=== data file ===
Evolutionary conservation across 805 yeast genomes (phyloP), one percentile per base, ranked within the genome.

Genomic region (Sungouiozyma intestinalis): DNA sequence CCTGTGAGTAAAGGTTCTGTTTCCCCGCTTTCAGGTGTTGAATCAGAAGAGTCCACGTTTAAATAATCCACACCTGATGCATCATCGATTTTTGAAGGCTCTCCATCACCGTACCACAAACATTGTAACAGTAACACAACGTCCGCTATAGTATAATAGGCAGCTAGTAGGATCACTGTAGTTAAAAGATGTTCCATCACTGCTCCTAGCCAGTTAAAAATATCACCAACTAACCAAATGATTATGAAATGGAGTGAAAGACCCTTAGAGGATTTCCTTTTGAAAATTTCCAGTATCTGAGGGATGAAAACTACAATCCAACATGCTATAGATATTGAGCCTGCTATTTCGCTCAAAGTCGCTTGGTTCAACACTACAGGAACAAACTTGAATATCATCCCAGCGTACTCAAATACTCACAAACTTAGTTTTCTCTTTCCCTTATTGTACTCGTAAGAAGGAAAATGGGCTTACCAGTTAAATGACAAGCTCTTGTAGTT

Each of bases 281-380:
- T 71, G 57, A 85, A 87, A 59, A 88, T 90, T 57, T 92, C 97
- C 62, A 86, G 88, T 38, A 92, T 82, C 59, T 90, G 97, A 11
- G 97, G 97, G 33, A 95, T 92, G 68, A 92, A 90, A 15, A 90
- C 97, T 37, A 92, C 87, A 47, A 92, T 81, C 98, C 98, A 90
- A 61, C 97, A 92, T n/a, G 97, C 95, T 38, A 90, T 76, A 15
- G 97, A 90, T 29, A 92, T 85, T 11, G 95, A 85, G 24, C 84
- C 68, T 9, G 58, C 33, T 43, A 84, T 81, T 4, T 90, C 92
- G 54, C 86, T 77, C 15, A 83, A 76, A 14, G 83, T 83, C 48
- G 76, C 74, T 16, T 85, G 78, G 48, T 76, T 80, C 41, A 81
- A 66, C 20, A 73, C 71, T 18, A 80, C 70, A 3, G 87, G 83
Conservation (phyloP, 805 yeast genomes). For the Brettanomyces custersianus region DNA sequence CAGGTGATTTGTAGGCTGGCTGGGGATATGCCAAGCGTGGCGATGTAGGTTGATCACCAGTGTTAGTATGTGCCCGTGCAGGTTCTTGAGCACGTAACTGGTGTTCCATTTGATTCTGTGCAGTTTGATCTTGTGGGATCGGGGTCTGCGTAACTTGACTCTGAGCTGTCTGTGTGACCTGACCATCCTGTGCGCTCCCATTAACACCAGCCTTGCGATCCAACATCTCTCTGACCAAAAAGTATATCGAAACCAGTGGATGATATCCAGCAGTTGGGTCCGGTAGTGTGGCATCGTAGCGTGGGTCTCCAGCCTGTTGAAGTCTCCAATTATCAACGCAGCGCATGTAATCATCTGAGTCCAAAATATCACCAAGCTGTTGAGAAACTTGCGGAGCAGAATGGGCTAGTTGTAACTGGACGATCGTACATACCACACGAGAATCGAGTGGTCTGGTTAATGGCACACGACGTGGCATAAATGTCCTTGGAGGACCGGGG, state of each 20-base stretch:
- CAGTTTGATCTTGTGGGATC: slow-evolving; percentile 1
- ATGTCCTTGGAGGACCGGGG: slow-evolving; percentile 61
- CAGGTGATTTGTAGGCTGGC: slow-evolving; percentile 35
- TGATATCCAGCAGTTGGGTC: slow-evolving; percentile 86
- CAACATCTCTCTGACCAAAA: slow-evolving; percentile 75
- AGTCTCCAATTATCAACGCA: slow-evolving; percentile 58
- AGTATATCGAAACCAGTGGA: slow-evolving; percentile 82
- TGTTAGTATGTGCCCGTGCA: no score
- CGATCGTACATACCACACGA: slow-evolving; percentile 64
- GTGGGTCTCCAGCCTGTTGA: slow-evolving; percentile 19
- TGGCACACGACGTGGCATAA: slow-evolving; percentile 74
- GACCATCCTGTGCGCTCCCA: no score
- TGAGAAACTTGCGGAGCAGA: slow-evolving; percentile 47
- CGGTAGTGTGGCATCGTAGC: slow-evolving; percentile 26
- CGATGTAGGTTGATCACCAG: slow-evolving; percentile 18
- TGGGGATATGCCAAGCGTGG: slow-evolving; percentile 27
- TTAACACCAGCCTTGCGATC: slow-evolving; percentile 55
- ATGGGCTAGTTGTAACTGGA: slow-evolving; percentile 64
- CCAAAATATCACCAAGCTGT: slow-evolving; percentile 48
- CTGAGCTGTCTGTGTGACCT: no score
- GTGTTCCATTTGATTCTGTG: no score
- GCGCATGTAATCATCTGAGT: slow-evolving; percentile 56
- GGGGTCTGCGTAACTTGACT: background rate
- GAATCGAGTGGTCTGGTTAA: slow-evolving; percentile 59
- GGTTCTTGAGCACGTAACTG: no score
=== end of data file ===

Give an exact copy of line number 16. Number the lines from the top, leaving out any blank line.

- ATGTCCTTGGAGGACCGGGG: slow-evolving; percentile 61